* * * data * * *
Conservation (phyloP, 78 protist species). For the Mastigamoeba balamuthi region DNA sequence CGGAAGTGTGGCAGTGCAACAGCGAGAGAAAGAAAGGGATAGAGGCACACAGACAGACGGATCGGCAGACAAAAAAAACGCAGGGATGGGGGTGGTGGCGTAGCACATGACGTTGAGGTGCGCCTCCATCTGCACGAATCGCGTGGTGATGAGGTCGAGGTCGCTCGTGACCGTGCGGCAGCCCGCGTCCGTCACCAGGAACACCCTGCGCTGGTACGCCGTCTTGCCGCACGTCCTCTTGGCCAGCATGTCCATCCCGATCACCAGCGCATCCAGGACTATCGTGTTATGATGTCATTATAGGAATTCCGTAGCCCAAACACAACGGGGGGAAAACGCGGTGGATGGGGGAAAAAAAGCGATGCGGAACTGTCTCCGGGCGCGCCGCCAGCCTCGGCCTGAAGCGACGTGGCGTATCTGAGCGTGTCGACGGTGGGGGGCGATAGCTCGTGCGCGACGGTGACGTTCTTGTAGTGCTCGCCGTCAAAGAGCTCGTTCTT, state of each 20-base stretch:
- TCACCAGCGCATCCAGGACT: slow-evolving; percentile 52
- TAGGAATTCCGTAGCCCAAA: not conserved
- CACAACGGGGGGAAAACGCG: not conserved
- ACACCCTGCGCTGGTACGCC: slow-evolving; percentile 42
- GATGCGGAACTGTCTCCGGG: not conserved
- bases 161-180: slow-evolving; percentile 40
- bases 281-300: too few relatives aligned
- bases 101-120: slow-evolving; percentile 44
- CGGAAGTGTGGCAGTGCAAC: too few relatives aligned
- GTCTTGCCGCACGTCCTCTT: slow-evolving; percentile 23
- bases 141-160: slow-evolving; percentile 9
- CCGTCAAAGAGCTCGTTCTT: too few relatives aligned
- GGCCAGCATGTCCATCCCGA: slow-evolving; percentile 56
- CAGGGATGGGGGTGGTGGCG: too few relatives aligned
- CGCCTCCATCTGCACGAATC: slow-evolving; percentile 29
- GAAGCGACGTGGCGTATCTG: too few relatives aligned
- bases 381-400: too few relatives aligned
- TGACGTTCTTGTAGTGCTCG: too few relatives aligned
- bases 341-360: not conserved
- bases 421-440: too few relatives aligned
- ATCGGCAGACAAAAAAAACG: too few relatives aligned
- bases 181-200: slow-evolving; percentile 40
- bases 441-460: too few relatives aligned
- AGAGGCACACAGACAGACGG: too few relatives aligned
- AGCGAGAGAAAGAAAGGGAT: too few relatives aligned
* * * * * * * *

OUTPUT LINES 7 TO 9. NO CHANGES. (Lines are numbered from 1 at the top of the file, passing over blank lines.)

- bases 161-180: slow-evolving; percentile 40
- bases 281-300: too few relatives aligned
- bases 101-120: slow-evolving; percentile 44